Pensions 

Royal London lobbies for lump sum withdrawal tax changes

Royal London lobbies for lump sum withdrawal tax changes

Royal London has asked HM Revenue & Customs to change the way it taxes pension lump sum withdrawals, in its submission to the Work and Pensions Committee inquiry on pension freedoms.

Under current rules individuals seeking to withdraw a lump sum from their pension are usually taxed on an ‘emergency’ tax code which leads to an over-payment.

According to Royal London, in the first three months of this financial year HMRC paid out more than 10,000 refunds, worth more than £26m in total.

New quarterly figures are expected shortly and if refunds continue at this rate they are likely to imply a total over-taxation of more than £100m per year, the provider said.

Royal London said HMRC should only take the standard rate tax and collect any extra tax due through the usual end-year tax return process.

This would largely eliminate over-payments and avoid the need to process tens of thousands of refund claims, the mutual said.

Sir Steve Webb, director of policy at Royal London, said the way in which pension withdrawals are taxed is "little short of a scandal".

He said: “It cannot be right that HMRC can knowingly overtax people to the tune of £100m per year and expect thousands of individuals to know which form to fill in to get their money back.

“Too often, HMRC’s approach is to tax first and ask questions later, and this must stop.”

The inquiry, launched last month by the Work and Pensions Committee, is investigating whether the pension freedom reforms are working. The deadline for written submissions ends today (23 October).

The vast sums being withdrawn from retirement pots by the over-55s since the 2015 pension freedom reforms were introduced has pushed MPs to act.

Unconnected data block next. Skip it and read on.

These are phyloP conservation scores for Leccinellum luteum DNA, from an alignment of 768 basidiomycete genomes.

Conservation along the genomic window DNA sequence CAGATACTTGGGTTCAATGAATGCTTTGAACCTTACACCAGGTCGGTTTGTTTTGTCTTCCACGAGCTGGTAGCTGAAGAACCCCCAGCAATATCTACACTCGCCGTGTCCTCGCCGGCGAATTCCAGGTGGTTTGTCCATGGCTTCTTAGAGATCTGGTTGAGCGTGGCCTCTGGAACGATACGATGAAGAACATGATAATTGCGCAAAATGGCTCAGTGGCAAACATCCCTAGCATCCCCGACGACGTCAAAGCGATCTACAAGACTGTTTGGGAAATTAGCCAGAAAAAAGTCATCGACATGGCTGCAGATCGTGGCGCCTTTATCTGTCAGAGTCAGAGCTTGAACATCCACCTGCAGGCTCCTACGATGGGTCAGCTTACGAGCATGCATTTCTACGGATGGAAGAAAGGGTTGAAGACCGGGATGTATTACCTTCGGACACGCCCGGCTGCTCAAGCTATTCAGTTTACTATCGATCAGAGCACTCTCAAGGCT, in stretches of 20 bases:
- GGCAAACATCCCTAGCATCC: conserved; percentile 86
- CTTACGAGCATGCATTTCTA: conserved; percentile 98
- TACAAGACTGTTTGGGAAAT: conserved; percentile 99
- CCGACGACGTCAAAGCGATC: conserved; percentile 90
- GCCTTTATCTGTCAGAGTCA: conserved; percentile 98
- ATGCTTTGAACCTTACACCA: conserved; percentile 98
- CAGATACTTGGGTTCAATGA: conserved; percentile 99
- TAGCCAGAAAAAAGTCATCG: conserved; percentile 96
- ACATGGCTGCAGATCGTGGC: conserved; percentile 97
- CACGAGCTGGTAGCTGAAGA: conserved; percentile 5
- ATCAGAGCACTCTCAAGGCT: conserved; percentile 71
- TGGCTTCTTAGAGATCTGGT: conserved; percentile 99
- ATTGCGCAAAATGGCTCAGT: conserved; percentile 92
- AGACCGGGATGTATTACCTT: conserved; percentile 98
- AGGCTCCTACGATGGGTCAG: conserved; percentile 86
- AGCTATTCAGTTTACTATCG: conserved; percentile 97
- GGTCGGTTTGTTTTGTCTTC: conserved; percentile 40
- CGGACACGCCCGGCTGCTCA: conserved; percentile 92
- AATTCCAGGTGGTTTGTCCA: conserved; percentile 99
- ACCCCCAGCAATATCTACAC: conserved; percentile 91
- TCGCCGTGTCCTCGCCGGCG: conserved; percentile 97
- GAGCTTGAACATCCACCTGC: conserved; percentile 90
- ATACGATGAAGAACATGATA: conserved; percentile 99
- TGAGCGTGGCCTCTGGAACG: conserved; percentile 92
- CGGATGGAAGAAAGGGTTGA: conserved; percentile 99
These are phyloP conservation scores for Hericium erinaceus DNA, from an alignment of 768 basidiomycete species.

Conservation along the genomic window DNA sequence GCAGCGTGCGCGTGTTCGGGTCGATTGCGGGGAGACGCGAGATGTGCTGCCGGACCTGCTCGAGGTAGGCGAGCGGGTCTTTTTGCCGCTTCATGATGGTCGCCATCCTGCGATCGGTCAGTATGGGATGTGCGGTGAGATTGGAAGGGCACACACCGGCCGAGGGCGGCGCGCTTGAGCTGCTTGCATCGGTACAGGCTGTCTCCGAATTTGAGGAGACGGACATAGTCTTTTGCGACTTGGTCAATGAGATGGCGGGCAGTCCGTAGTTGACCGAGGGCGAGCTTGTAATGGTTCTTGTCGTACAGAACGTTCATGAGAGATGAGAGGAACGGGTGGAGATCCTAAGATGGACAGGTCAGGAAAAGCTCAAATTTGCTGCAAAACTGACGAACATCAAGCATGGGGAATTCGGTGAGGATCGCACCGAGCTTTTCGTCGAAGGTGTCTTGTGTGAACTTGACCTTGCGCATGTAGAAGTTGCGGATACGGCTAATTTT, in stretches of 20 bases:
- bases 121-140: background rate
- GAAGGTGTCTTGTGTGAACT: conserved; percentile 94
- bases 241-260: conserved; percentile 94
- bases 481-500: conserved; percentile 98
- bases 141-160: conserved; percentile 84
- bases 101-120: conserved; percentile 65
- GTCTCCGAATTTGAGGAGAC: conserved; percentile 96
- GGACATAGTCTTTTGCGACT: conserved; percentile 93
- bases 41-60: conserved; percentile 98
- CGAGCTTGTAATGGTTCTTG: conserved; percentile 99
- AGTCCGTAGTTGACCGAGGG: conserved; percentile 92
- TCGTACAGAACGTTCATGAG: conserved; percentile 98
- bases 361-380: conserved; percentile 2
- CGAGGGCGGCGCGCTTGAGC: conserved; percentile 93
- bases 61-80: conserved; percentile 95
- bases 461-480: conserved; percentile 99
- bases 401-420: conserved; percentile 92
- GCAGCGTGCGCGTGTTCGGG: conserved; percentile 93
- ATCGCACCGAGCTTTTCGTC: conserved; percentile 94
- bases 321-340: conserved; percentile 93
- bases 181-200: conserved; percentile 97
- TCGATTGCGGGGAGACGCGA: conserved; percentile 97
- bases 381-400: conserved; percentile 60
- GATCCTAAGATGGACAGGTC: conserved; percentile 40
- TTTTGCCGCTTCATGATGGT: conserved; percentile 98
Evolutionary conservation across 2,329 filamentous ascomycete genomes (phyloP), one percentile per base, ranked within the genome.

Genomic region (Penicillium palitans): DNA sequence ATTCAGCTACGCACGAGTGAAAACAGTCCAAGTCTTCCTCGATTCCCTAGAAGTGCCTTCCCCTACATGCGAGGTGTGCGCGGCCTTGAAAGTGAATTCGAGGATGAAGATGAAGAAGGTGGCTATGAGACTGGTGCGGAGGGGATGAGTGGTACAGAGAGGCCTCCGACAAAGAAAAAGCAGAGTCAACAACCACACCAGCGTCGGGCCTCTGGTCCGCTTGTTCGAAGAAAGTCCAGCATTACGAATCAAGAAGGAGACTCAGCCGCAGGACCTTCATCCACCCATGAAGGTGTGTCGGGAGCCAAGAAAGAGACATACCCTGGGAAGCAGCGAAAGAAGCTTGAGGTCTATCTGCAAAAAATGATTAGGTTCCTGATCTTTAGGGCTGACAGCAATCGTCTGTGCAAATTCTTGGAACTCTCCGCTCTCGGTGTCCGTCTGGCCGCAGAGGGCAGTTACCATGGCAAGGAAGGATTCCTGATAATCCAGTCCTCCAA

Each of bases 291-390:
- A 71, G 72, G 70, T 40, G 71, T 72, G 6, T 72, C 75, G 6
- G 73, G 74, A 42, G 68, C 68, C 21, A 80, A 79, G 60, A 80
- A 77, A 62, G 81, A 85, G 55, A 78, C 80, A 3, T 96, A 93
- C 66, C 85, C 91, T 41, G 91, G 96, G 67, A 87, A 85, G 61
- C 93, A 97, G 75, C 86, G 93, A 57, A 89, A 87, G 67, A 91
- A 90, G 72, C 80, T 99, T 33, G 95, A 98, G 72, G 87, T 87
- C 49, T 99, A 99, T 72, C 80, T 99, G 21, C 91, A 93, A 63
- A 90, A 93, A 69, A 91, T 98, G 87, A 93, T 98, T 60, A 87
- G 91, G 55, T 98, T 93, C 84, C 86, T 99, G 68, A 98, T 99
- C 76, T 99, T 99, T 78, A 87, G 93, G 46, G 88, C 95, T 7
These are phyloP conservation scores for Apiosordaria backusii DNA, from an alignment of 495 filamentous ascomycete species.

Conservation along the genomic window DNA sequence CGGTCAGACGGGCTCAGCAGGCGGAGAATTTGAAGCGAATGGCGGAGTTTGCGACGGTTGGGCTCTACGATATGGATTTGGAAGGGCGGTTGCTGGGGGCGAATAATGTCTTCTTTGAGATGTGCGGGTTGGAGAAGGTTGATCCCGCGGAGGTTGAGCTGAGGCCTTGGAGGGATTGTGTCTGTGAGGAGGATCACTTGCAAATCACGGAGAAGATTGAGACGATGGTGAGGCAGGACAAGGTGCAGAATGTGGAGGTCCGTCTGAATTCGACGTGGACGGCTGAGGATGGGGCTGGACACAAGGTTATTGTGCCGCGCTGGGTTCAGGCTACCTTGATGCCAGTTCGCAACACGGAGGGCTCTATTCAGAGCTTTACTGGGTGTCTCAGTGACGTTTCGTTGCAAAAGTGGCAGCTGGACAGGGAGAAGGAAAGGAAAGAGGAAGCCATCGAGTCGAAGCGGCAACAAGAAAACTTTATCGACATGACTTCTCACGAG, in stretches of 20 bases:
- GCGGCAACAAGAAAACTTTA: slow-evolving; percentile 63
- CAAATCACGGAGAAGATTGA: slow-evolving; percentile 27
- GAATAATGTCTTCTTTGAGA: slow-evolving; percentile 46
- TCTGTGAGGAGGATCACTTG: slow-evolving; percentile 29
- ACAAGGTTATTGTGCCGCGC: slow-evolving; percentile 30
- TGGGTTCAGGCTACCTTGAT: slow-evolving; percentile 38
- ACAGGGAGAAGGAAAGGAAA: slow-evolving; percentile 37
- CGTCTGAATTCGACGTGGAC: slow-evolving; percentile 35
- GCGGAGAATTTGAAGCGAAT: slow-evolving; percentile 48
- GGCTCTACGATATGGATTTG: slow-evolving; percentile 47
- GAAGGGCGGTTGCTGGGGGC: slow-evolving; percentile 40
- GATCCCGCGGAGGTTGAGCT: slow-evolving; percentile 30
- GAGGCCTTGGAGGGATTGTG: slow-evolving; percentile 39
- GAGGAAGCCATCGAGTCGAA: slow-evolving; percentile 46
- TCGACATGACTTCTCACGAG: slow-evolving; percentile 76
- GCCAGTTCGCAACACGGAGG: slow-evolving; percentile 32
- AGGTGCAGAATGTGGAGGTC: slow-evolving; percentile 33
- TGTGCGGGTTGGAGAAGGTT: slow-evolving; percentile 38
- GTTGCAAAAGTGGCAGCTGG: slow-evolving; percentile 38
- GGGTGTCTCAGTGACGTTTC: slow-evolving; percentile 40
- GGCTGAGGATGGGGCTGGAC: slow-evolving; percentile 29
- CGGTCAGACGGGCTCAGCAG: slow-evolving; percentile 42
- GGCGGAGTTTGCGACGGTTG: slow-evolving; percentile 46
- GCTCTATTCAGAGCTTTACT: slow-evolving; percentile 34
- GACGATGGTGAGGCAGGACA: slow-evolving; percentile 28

HMRC figures showed £1.86bn was withdrawn in the second quarter of 2017, and in total £10.8bn has been withdrawn from pensions since the freedom changes were introduced in April 2015.

Royal London said the new rules gave choices to ordinary savers which were previously only the preserve of those on higher incomes.

But it identified several areas of improvement, besides the suggested tax changes.

The mutual called for earlier contact with pension savers, rather than a ‘wake-up’ pack six months before retirement when many will have already made up their mind.

Royal London also asks for enhanced access to advice, including more support for employers who offer workplace advice and a piloting of vouchers for financial advice.

Pension schemes and providers should also have more power to block pension transfers where they are concerned about the risk of ‘scams’, the company said.

Finally, the provider asked for a commitment by the government that it would be legislating to require all pension schemes and pension providers to supply data to the proposed pension dashboard.

maria.espadinha@ft.com

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